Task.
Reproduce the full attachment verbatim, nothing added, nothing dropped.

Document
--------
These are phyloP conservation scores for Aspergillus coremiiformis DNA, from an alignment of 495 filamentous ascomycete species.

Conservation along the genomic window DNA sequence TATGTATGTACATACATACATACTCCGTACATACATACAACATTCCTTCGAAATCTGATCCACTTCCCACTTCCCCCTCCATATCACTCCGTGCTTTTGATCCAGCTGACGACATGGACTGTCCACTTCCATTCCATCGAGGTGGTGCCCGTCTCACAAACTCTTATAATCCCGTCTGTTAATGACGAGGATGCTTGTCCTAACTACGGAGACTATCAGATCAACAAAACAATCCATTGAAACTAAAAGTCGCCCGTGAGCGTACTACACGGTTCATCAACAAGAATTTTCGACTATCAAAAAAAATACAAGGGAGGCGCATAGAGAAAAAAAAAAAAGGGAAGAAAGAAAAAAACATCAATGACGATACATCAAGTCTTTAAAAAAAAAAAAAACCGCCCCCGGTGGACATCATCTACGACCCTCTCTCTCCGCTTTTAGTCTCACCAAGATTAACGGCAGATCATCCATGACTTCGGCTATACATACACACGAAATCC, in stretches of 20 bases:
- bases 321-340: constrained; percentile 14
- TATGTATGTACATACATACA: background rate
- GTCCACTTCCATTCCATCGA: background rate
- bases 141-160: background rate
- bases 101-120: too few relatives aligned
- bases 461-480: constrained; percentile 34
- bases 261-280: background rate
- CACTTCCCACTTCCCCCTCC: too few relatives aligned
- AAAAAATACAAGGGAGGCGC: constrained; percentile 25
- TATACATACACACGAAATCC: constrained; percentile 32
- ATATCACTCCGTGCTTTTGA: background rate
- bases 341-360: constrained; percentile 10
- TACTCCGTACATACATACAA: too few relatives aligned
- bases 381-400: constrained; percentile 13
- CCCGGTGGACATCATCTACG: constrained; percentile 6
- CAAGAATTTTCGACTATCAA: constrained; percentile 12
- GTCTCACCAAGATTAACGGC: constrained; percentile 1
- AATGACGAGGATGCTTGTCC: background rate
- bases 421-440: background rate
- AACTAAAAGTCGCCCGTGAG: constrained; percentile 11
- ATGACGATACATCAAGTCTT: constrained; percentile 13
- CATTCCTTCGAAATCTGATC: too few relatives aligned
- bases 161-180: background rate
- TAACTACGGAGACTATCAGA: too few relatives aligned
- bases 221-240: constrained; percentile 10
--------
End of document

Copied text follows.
These are phyloP conservation scores for Aspergillus coremiiformis DNA, from an alignment of 495 filamentous ascomycete species.

Conservation along the genomic window DNA sequence TATGTATGTACATACATACATACTCCGTACATACATACAACATTCCTTCGAAATCTGATCCACTTCCCACTTCCCCCTCCATATCACTCCGTGCTTTTGATCCAGCTGACGACATGGACTGTCCACTTCCATTCCATCGAGGTGGTGCCCGTCTCACAAACTCTTATAATCCCGTCTGTTAATGACGAGGATGCTTGTCCTAACTACGGAGACTATCAGATCAACAAAACAATCCATTGAAACTAAAAGTCGCCCGTGAGCGTACTACACGGTTCATCAACAAGAATTTTCGACTATCAAAAAAAATACAAGGGAGGCGCATAGAGAAAAAAAAAAAAGGGAAGAAAGAAAAAAACATCAATGACGATACATCAAGTCTTTAAAAAAAAAAAAAACCGCCCCCGGTGGACATCATCTACGACCCTCTCTCTCCGCTTTTAGTCTCACCAAGATTAACGGCAGATCATCCATGACTTCGGCTATACATACACACGAAATCC, in stretches of 20 bases:
- bases 321-340: constrained; percentile 14
- TATGTATGTACATACATACA: background rate
- GTCCACTTCCATTCCATCGA: background rate
- bases 141-160: background rate
- bases 101-120: too few relatives aligned
- bases 461-480: constrained; percentile 34
- bases 261-280: background rate
- CACTTCCCACTTCCCCCTCC: too few relatives aligned
- AAAAAATACAAGGGAGGCGC: constrained; percentile 25
- TATACATACACACGAAATCC: constrained; percentile 32
- ATATCACTCCGTGCTTTTGA: background rate
- bases 341-360: constrained; percentile 10
- TACTCCGTACATACATACAA: too few relatives aligned
- bases 381-400: constrained; percentile 13
- CCCGGTGGACATCATCTACG: constrained; percentile 6
- CAAGAATTTTCGACTATCAA: constrained; percentile 12
- GTCTCACCAAGATTAACGGC: constrained; percentile 1
- AATGACGAGGATGCTTGTCC: background rate
- bases 421-440: background rate
- AACTAAAAGTCGCCCGTGAG: constrained; percentile 11
- ATGACGATACATCAAGTCTT: constrained; percentile 13
- CATTCCTTCGAAATCTGATC: too few relatives aligned
- bases 161-180: background rate
- TAACTACGGAGACTATCAGA: too few relatives aligned
- bases 221-240: constrained; percentile 10